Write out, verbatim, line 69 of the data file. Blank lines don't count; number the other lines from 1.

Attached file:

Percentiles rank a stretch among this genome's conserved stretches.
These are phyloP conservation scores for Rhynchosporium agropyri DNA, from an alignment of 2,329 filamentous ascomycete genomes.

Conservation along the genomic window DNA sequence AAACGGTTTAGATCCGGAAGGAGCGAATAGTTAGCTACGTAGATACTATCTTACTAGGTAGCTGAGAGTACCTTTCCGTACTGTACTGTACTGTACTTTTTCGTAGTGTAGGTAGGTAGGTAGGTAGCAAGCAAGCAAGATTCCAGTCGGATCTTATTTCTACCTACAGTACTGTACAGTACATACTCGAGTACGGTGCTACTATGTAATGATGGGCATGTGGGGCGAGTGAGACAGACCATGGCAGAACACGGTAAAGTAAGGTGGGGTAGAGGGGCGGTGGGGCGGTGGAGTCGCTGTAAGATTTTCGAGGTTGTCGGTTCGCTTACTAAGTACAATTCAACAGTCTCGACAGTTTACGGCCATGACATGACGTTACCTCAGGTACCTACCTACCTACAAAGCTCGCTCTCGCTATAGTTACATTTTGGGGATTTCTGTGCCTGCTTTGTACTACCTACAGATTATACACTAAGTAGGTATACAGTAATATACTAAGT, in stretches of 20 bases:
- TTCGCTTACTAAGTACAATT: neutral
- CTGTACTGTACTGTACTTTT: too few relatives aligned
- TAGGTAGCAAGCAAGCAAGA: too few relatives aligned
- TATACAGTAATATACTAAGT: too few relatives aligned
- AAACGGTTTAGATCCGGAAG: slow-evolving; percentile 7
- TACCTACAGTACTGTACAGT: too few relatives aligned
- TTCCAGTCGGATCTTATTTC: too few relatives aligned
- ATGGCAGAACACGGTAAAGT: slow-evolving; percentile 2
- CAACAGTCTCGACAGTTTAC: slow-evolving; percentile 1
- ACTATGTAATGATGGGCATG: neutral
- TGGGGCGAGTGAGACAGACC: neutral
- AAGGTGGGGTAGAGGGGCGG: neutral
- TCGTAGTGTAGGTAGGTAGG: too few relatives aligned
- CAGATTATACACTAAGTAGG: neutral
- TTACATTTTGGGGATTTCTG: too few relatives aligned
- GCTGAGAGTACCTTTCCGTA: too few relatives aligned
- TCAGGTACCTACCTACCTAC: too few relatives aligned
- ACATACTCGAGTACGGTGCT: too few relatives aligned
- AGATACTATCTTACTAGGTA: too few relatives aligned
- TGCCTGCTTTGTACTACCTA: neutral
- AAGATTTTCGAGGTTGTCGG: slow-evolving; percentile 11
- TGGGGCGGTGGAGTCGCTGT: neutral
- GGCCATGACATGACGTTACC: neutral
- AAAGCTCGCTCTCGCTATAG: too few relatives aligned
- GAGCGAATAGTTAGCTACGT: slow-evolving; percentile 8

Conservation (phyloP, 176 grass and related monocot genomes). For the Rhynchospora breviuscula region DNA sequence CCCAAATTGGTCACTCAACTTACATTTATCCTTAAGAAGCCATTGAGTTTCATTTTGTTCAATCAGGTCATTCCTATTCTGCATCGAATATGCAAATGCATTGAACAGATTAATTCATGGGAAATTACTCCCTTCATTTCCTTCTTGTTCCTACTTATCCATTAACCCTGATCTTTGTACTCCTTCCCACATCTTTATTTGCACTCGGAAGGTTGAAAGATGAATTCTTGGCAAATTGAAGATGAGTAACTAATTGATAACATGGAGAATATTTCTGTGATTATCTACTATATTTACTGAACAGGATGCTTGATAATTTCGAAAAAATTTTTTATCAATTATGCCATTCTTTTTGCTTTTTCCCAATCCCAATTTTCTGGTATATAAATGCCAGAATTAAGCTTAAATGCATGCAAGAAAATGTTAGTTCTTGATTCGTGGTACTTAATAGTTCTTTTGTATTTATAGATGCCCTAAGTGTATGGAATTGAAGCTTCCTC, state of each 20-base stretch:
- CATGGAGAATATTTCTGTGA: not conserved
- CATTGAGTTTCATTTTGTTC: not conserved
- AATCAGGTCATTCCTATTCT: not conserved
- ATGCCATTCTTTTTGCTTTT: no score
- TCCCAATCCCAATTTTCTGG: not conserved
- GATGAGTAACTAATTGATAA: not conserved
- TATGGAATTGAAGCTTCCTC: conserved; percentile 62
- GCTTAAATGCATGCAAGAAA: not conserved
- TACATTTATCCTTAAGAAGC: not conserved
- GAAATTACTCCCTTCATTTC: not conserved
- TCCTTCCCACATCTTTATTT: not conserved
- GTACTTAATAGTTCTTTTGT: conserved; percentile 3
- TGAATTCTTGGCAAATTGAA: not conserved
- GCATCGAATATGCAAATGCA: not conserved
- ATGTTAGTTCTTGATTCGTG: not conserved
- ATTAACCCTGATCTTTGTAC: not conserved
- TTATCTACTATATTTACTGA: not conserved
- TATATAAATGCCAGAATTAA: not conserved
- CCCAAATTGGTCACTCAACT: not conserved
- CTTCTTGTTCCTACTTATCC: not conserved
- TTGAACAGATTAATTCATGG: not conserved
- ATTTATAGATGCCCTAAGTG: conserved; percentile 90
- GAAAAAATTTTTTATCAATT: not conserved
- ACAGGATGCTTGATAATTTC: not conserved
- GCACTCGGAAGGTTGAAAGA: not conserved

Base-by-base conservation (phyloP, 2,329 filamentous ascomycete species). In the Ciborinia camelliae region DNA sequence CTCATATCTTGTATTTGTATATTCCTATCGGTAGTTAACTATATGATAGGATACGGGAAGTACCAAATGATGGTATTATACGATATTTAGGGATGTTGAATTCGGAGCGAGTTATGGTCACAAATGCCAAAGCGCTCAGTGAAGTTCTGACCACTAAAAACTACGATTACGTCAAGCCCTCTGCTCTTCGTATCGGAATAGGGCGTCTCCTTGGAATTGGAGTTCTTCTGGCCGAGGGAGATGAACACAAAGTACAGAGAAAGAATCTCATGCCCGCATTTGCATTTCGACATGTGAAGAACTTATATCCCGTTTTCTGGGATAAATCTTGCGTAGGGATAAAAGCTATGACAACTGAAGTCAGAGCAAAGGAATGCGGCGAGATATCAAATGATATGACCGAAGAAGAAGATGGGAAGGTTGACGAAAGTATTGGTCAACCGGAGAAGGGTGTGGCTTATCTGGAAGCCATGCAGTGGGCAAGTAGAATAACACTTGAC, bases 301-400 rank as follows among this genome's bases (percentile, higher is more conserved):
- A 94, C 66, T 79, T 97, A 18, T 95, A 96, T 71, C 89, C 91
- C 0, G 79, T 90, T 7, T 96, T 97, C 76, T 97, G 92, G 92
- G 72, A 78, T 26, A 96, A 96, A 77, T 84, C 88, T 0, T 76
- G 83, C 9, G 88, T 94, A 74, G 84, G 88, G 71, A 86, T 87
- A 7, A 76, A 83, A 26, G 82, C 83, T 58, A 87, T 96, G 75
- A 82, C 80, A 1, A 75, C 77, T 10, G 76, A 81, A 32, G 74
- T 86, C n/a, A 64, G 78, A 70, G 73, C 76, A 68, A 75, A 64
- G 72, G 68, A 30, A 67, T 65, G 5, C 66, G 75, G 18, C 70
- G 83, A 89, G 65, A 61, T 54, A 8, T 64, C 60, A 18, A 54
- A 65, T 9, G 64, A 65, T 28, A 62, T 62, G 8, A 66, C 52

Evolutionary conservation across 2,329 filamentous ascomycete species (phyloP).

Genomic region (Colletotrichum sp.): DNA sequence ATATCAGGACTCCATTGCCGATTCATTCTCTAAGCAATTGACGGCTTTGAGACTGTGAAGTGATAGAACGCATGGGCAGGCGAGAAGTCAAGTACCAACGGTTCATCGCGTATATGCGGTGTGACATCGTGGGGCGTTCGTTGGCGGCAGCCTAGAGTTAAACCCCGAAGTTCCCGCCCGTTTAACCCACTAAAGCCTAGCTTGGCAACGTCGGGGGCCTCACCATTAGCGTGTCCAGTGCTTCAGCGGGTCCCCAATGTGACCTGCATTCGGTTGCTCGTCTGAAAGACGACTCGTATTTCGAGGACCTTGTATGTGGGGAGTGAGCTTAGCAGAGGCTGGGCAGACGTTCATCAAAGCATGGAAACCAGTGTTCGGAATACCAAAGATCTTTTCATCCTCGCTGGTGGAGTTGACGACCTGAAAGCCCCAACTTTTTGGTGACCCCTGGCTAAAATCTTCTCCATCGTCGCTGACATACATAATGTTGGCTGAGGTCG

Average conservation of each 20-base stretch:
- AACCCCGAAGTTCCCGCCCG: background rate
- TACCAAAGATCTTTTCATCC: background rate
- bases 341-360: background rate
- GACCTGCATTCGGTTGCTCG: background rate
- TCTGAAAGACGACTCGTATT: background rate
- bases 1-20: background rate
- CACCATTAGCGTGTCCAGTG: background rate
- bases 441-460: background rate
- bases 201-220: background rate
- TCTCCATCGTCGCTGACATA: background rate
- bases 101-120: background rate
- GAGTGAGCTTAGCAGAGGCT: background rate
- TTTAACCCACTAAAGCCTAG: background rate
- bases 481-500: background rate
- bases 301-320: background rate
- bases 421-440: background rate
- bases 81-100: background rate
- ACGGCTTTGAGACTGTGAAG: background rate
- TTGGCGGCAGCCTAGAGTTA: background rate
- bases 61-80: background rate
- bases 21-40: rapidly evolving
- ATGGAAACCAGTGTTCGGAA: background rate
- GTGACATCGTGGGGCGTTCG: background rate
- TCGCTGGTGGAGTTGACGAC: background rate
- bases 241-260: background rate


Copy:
- AACCCCGAAGTTCCCGCCCG: background rate